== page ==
Earlier this year I presented at a TeachMeet organised by my new school on how blogging can be used to collaboratively revise and highlighted why it was important to digitise our notes.
In order to highlight the latter point, a week before the TeachMeet, I popped a slip of paper with the title of my presentation and the date of the TeachMeet into the pigeon hole of every person who had signed up for the evening. I then started my presentation asking them to get out the important notes I had given them.
A sea of baffled faces looked at me, wondering if I was losing the plot, I’d imagine.
Fortunately this was the reaction I had planned for. I didn’t expect anyone to have kept it, they didn’t need it when they got it. Even though I had put a date on it, they didn’t connect the dots.
If we cannot hold onto a piece of paper for a week, then how can we expect our students to collect revision resources on paper over two years, and have them at the right time and the right place to be useful.
In order to combat this, I have created an enrichment blog, with information and activities that my classes have worked on throughout the year.
It is now three days before the GCSE Literature exam, and my classes have got shared ownership, of access anywhere, personalised revision material without having to rummage under the bed, in the rugby boot’s bag, or anywhere else a teenager could have stuffed their notes.
Unlike other scholarly pursuits, I firmly believe that teacher led revision is a team sport. Some students are mature enough to manage their GCSE revision independently; many students need a few pointers in the right direction. Teacher time is precious and sparse, so to have maximum impact you need to give more than one student the opportunity to revise during that time. In previous years I have used after school time to have groups back in order to revisit the material for the exams. The problem is, that with every subject wanting time, siblings, sunshine etc students are frequently unable to access the sessions, especially the students who need that last minute intervention.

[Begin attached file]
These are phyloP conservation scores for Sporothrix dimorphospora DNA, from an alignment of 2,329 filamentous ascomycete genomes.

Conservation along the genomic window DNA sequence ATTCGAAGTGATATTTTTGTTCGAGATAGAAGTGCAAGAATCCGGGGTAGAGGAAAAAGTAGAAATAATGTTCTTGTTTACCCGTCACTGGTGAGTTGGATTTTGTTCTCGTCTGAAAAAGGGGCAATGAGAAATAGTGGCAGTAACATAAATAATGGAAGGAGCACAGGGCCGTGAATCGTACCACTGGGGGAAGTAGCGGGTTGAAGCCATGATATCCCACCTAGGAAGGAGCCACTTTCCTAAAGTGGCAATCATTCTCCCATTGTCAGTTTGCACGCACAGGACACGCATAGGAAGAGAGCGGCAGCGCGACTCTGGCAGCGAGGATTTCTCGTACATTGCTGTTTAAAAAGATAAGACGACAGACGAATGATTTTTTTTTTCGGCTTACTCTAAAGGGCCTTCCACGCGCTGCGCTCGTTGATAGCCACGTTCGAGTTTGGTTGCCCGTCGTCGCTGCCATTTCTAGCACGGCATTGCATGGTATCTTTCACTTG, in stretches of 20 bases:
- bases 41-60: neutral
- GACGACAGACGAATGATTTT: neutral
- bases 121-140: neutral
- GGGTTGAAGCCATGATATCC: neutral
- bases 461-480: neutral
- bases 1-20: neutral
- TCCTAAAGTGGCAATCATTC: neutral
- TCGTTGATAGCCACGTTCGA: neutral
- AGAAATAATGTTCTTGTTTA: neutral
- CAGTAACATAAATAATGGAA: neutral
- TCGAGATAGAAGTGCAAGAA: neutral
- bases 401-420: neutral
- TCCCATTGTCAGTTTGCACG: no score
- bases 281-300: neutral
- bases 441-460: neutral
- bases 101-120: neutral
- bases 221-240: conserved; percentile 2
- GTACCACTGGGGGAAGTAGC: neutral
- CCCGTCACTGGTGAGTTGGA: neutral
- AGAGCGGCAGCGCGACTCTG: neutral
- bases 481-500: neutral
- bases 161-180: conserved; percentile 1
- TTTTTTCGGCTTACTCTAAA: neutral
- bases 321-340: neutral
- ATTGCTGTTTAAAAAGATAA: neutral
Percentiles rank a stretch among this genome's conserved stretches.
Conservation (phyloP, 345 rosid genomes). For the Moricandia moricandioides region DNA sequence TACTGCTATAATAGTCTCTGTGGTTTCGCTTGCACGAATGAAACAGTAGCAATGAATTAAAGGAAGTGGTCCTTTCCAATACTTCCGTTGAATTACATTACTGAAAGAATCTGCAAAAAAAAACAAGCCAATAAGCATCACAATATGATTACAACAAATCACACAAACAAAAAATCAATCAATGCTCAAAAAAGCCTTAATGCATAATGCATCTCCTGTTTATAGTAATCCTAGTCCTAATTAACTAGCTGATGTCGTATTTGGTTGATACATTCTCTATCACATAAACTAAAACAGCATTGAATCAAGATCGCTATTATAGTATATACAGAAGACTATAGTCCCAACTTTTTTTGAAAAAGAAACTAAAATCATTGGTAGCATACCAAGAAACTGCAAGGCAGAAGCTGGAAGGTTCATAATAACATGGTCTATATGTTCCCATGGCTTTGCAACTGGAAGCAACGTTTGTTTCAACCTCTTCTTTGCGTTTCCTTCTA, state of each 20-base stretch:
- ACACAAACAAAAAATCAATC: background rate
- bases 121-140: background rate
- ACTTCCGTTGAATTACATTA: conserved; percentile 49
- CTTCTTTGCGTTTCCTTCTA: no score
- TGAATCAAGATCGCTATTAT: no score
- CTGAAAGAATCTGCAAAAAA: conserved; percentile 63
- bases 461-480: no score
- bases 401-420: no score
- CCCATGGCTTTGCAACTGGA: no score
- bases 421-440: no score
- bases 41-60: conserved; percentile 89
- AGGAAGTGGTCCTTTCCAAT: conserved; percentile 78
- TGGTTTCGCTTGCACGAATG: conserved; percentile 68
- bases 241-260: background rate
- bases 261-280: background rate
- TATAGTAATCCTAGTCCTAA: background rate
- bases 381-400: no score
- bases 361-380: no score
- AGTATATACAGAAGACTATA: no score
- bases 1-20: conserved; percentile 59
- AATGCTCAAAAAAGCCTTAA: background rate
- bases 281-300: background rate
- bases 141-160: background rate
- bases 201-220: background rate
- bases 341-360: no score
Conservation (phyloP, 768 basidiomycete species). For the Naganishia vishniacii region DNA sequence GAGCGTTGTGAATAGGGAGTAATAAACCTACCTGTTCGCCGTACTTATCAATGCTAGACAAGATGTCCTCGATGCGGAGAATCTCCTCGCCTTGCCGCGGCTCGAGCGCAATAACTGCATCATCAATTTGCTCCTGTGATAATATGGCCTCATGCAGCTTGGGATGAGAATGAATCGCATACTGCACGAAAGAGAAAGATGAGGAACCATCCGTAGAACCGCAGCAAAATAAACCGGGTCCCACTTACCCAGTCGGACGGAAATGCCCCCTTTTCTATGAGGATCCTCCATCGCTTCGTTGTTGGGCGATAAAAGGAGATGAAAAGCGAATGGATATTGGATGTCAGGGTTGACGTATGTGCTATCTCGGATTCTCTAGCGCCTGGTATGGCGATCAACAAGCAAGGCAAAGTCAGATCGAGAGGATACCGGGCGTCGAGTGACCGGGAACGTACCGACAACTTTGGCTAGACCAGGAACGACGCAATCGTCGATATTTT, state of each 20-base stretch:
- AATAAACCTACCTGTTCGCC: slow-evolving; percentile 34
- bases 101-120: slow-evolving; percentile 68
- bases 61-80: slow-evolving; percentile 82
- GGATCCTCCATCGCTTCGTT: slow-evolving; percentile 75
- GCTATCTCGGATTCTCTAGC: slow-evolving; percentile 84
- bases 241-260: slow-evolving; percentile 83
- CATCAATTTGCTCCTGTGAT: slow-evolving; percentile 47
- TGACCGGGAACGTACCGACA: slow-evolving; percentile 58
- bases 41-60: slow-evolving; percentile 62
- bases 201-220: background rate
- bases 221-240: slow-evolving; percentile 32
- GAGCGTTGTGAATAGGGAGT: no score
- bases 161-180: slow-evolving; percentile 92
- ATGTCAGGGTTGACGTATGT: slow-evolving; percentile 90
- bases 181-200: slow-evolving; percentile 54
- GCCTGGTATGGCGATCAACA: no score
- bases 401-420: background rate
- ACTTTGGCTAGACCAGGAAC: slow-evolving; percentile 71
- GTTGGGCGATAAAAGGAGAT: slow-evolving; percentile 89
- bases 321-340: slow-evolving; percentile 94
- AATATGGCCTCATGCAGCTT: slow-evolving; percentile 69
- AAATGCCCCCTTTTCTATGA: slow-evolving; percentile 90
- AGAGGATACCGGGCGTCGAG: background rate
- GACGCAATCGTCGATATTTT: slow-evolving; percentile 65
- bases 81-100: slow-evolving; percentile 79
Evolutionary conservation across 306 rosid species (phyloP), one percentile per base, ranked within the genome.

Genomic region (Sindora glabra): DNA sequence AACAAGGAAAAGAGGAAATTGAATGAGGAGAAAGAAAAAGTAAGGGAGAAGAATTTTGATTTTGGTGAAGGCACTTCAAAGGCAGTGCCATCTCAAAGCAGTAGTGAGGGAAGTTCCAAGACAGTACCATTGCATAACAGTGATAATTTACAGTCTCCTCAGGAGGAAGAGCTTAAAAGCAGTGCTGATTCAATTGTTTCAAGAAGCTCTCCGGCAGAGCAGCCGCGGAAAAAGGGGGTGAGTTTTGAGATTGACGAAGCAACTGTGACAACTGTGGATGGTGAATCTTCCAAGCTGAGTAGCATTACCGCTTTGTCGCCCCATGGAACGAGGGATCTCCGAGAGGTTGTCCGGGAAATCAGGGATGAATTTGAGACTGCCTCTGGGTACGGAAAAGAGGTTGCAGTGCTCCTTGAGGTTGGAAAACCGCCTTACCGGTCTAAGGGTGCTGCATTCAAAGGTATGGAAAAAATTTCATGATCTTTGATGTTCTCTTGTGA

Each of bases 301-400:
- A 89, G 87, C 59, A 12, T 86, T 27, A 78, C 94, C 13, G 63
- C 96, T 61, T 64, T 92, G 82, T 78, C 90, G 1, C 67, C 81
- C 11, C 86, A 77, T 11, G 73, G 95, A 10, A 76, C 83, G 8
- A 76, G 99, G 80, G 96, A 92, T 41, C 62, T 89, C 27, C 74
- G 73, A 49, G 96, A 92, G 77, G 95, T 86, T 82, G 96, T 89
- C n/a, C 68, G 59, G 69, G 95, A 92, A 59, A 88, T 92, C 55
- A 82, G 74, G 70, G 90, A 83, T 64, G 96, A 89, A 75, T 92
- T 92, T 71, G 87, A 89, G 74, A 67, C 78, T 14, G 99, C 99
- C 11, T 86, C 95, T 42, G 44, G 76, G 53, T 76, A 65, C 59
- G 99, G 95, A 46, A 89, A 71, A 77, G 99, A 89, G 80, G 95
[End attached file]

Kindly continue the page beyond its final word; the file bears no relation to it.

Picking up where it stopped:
This year I have been working differently and instead of running a few hit or miss after school revision sessions, I have been using Twitter to run a 15 minute revision session each evening. The class decided on their own hash-tag (a hash tag is one of these # for the non twits) and I have been tweeting out three questions each evening. I published the timetable with which poem we are studying on which day, and have been strict with myself to keep to it. One evening I even ended up sat on the beach running the discussion for the revision session; I had popped out for a quick geocache and lost track of the time.
Some evenings there have been quite a few engaged in responding, some evenings there have been none, however most days I have had students bringing in written responses “because 140 characters wasn’t enough”
The best thing is that the students can be wherever they like and do not even need to have an account to access all the revision questions, all of the comments made by their peers, and they can do this just by searching for #rbotcrubh.
Revision is important and we can’t expect our young people to keep hold of two years’ worth of ‘important pieces of paper’. Get them to revise together. Get them to revise online.